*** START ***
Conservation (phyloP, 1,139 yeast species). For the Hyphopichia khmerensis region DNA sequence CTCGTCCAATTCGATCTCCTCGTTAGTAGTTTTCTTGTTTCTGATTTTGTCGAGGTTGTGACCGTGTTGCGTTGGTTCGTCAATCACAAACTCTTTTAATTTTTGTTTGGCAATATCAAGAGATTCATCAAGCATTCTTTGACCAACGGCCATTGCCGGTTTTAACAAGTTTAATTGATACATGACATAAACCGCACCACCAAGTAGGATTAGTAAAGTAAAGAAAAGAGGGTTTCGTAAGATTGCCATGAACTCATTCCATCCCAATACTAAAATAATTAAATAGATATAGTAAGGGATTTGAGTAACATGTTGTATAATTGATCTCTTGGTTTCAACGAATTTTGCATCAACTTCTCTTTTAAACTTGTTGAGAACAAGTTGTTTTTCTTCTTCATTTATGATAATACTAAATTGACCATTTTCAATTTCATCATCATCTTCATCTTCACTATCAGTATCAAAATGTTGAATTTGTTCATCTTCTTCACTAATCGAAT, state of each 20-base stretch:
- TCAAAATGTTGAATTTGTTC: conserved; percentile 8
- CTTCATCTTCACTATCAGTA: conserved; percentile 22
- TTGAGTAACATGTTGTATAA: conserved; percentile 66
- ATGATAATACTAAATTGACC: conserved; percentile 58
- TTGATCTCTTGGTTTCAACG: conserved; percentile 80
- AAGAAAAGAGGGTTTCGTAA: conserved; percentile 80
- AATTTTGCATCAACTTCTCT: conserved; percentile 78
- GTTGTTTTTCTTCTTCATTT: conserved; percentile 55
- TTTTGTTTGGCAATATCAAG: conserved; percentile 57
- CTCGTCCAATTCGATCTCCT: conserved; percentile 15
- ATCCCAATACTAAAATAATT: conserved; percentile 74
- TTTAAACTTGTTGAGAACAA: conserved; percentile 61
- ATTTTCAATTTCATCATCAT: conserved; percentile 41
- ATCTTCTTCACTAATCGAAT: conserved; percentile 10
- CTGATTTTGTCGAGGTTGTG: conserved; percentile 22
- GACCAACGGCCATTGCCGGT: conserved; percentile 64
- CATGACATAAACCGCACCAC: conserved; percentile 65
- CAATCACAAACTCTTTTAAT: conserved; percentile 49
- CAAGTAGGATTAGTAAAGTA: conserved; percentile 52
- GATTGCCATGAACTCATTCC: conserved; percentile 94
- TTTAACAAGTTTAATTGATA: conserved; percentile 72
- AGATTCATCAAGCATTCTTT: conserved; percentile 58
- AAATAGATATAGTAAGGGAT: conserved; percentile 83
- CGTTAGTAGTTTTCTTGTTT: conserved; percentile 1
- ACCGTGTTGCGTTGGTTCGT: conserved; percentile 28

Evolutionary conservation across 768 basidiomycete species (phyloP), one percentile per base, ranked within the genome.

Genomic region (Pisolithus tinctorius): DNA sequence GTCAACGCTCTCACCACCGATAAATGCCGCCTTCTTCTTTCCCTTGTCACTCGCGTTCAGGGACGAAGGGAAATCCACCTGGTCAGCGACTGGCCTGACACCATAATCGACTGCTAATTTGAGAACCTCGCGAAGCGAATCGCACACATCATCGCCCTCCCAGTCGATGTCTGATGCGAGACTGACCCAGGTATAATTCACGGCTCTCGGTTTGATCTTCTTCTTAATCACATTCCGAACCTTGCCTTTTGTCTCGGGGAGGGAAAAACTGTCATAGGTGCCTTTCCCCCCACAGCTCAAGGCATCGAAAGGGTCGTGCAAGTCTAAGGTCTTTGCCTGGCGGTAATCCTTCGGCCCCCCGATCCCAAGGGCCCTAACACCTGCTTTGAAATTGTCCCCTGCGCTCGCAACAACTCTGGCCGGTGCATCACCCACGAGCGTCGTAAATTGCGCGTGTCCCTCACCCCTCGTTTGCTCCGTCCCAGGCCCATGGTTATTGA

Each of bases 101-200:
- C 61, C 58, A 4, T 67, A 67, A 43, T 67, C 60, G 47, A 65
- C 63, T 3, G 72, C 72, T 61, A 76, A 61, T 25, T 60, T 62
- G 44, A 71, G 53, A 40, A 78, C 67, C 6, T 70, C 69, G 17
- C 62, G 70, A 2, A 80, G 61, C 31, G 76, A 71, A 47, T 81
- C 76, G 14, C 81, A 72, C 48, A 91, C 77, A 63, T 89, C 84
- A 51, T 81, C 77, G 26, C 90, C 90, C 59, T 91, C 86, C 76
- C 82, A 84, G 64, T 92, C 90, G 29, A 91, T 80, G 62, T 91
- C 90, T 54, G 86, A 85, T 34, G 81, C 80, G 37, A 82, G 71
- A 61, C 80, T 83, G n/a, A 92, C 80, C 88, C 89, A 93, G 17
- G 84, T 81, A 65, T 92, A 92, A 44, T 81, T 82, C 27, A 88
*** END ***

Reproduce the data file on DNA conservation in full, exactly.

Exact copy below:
Conservation (phyloP, 1,139 yeast species). For the Hyphopichia khmerensis region DNA sequence CTCGTCCAATTCGATCTCCTCGTTAGTAGTTTTCTTGTTTCTGATTTTGTCGAGGTTGTGACCGTGTTGCGTTGGTTCGTCAATCACAAACTCTTTTAATTTTTGTTTGGCAATATCAAGAGATTCATCAAGCATTCTTTGACCAACGGCCATTGCCGGTTTTAACAAGTTTAATTGATACATGACATAAACCGCACCACCAAGTAGGATTAGTAAAGTAAAGAAAAGAGGGTTTCGTAAGATTGCCATGAACTCATTCCATCCCAATACTAAAATAATTAAATAGATATAGTAAGGGATTTGAGTAACATGTTGTATAATTGATCTCTTGGTTTCAACGAATTTTGCATCAACTTCTCTTTTAAACTTGTTGAGAACAAGTTGTTTTTCTTCTTCATTTATGATAATACTAAATTGACCATTTTCAATTTCATCATCATCTTCATCTTCACTATCAGTATCAAAATGTTGAATTTGTTCATCTTCTTCACTAATCGAAT, state of each 20-base stretch:
- TCAAAATGTTGAATTTGTTC: conserved; percentile 8
- CTTCATCTTCACTATCAGTA: conserved; percentile 22
- TTGAGTAACATGTTGTATAA: conserved; percentile 66
- ATGATAATACTAAATTGACC: conserved; percentile 58
- TTGATCTCTTGGTTTCAACG: conserved; percentile 80
- AAGAAAAGAGGGTTTCGTAA: conserved; percentile 80
- AATTTTGCATCAACTTCTCT: conserved; percentile 78
- GTTGTTTTTCTTCTTCATTT: conserved; percentile 55
- TTTTGTTTGGCAATATCAAG: conserved; percentile 57
- CTCGTCCAATTCGATCTCCT: conserved; percentile 15
- ATCCCAATACTAAAATAATT: conserved; percentile 74
- TTTAAACTTGTTGAGAACAA: conserved; percentile 61
- ATTTTCAATTTCATCATCAT: conserved; percentile 41
- ATCTTCTTCACTAATCGAAT: conserved; percentile 10
- CTGATTTTGTCGAGGTTGTG: conserved; percentile 22
- GACCAACGGCCATTGCCGGT: conserved; percentile 64
- CATGACATAAACCGCACCAC: conserved; percentile 65
- CAATCACAAACTCTTTTAAT: conserved; percentile 49
- CAAGTAGGATTAGTAAAGTA: conserved; percentile 52
- GATTGCCATGAACTCATTCC: conserved; percentile 94
- TTTAACAAGTTTAATTGATA: conserved; percentile 72
- AGATTCATCAAGCATTCTTT: conserved; percentile 58
- AAATAGATATAGTAAGGGAT: conserved; percentile 83
- CGTTAGTAGTTTTCTTGTTT: conserved; percentile 1
- ACCGTGTTGCGTTGGTTCGT: conserved; percentile 28

Evolutionary conservation across 768 basidiomycete species (phyloP), one percentile per base, ranked within the genome.

Genomic region (Pisolithus tinctorius): DNA sequence GTCAACGCTCTCACCACCGATAAATGCCGCCTTCTTCTTTCCCTTGTCACTCGCGTTCAGGGACGAAGGGAAATCCACCTGGTCAGCGACTGGCCTGACACCATAATCGACTGCTAATTTGAGAACCTCGCGAAGCGAATCGCACACATCATCGCCCTCCCAGTCGATGTCTGATGCGAGACTGACCCAGGTATAATTCACGGCTCTCGGTTTGATCTTCTTCTTAATCACATTCCGAACCTTGCCTTTTGTCTCGGGGAGGGAAAAACTGTCATAGGTGCCTTTCCCCCCACAGCTCAAGGCATCGAAAGGGTCGTGCAAGTCTAAGGTCTTTGCCTGGCGGTAATCCTTCGGCCCCCCGATCCCAAGGGCCCTAACACCTGCTTTGAAATTGTCCCCTGCGCTCGCAACAACTCTGGCCGGTGCATCACCCACGAGCGTCGTAAATTGCGCGTGTCCCTCACCCCTCGTTTGCTCCGTCCCAGGCCCATGGTTATTGA

Each of bases 101-200:
- C 61, C 58, A 4, T 67, A 67, A 43, T 67, C 60, G 47, A 65
- C 63, T 3, G 72, C 72, T 61, A 76, A 61, T 25, T 60, T 62
- G 44, A 71, G 53, A 40, A 78, C 67, C 6, T 70, C 69, G 17
- C 62, G 70, A 2, A 80, G 61, C 31, G 76, A 71, A 47, T 81
- C 76, G 14, C 81, A 72, C 48, A 91, C 77, A 63, T 89, C 84
- A 51, T 81, C 77, G 26, C 90, C 90, C 59, T 91, C 86, C 76
- C 82, A 84, G 64, T 92, C 90, G 29, A 91, T 80, G 62, T 91
- C 90, T 54, G 86, A 85, T 34, G 81, C 80, G 37, A 82, G 71
- A 61, C 80, T 83, G n/a, A 92, C 80, C 88, C 89, A 93, G 17
- G 84, T 81, A 65, T 92, A 92, A 44, T 81, T 82, C 27, A 88